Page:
Originally a site called BitDefender claimed my site was malicious. The next day, BitDefender declared my site was clean, but AutoShun, which previously had no problem with my site, said it was malicious. The following day, AutoShun said my site was unrated and Clean MX said "malicious." But the day after, AutoShun went back to calling it malicious and Clean MX said my blog was clean. At no time, did more than one of the 63 detection programs identify my blogsite is being malicious.

You would think that if my blog contained any suspicious programs, more than one of the 63 virus detection organizations would have come up with a positive result on the same day.

None of the programs saying my blog was malicious gave me any clue as to what part of my site was supposedly creating the problem.

I attempted to get some help from Blogger, which hosts my blog. Although one person on a forum responded with some advice, it wasn't enough for me to solve the problem.

My blog is averaging 1600 page views per day. Not one person has contacted me to complain that I am harboring viruses or any other malicious software. That is because, to the best of my knowledge, no such malicious software exists on my blog.

Maybe it would help if you would go to the results section of the virustotal website and cast your vote in favor of my site as not being malicious. In the upper right-hand corner of the site you will see this cartoon.



 Please click on the green face to support my blog.

Meanwhile, I have discovered an interesting workaround which enables me to tweet links to my blog, but visitors to the site will still be blocked by Twitter from tweeting links.

If you consider yourself computer-savvy, maybe you can figure out how I did it. If you think you know the answer, please submit a comment.

I also would welcome any comments or suggestions that could help to resolve my problem. If anyone knows a way to contact a human at Twitter, please let me know.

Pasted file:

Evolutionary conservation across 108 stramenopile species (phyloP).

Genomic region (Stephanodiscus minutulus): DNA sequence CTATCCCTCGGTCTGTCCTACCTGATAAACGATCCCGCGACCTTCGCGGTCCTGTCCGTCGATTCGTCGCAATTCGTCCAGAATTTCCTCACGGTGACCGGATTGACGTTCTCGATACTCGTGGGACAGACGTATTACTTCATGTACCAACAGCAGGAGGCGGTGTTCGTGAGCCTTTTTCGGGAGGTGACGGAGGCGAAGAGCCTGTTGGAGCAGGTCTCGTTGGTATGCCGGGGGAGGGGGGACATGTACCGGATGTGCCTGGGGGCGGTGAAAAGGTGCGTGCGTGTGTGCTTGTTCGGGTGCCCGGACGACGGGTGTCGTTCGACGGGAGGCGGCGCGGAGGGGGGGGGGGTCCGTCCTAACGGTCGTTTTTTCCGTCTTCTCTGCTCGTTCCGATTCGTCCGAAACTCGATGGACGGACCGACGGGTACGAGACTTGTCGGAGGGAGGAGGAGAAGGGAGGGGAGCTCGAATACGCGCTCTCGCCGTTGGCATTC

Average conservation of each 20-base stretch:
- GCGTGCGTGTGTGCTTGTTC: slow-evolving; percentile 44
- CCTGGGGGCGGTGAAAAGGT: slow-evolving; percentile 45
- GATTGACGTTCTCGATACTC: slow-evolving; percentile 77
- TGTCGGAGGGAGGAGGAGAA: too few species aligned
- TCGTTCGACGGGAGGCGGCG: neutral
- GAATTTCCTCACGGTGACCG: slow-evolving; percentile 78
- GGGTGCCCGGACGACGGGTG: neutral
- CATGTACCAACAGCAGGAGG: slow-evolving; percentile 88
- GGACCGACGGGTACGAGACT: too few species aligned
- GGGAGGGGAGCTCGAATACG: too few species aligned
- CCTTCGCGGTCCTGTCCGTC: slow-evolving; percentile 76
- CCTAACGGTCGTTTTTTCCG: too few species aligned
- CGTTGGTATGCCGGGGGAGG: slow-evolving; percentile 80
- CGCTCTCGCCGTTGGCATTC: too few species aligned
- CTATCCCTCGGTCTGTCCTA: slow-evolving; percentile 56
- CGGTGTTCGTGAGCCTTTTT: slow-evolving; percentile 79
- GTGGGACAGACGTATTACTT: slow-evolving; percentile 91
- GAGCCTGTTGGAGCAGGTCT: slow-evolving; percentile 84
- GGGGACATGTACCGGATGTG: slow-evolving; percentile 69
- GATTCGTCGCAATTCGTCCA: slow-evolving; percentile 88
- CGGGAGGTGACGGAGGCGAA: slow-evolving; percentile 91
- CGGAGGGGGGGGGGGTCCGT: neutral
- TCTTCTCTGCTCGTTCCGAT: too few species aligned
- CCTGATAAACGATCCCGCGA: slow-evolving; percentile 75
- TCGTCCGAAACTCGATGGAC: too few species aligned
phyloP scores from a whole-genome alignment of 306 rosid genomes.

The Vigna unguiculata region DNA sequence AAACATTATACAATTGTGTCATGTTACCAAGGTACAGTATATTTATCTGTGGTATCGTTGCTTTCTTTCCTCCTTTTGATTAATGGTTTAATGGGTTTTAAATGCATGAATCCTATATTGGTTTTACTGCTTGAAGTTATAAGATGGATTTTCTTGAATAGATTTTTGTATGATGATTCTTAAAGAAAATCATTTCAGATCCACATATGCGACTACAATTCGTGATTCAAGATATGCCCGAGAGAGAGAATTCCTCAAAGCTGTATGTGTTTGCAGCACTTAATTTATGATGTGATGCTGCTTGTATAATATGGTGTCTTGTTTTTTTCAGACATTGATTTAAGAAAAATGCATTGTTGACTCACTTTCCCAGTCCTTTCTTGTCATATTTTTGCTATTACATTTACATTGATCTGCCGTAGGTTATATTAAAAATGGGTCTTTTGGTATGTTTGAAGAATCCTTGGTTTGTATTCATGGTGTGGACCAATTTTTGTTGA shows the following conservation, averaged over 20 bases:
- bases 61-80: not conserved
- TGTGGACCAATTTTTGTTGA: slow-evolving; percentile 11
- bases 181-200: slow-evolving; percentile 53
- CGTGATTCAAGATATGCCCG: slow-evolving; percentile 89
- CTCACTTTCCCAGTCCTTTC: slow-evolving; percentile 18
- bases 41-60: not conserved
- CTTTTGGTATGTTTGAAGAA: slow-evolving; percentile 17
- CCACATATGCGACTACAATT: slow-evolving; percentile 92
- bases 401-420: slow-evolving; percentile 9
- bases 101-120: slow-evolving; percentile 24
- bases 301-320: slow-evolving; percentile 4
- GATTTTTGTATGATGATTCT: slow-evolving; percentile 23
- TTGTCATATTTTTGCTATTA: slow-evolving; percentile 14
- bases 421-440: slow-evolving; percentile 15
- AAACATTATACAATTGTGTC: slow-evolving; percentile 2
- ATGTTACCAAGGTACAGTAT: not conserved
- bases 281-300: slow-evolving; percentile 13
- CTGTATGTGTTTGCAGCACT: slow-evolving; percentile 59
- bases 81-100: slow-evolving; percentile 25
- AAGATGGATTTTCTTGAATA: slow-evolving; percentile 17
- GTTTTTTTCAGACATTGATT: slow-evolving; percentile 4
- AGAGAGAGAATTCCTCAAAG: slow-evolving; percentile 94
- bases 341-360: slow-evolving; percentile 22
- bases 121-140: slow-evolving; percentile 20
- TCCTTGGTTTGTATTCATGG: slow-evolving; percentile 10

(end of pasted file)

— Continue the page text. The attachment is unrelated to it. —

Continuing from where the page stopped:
Thanks.




Wednesday, May 6, 2015

Problems with surgical residents and continuity of care


How are we doing with residency training and continuity of care? Not too well if you believe a recent paper called "Continuity of Care in General Surgery Resident Education" appearing online in the American Journal of Surgery.

A group from Rush University in Chicago looked at the records of 228 patients who underwent commonly performed operations during the year 2012. They found that in only 21/228 (9.2%) of cases had the operating resident seen the patient preoperatively, and in 20/223 (9.0%) had the operating resident seen the patient in postoperative follow-up. In no case, did the operating resident see the same patient both pre- and postoperatively.

The table lists the type of cases and the frequency of resident participation in preoperative care or postoperative follow-up.


This is important because on page 18 of the Residency Review Committee (RRC) for Surgery Program Requirements for Graduate Medical Education in General Surgery, the following is stated:

Wednesday, April 29, 2015

The robot is here to draw your blood

A company has produced prototype robots that can draw blood from human arms. Here is a 48 second video showing one of them in action.



Using an infrared camera, the robot identifies a suitable vein and accesses the vein with ultrasound guidance.

A second video, not embedded in this post, explains that the robot is about 83% successful at drawing blood which compares favorably to the success rate of experienced human phlebotomists. The robot's inventor hopes to refine the procedure to get the success rate up to 90%.

It also says that there are 9 billion blood draws per year in the United States suggesting that a market is certainly there.

The second video also mentions the discomfort patients experience when a phlebotomist misses or damages the vein.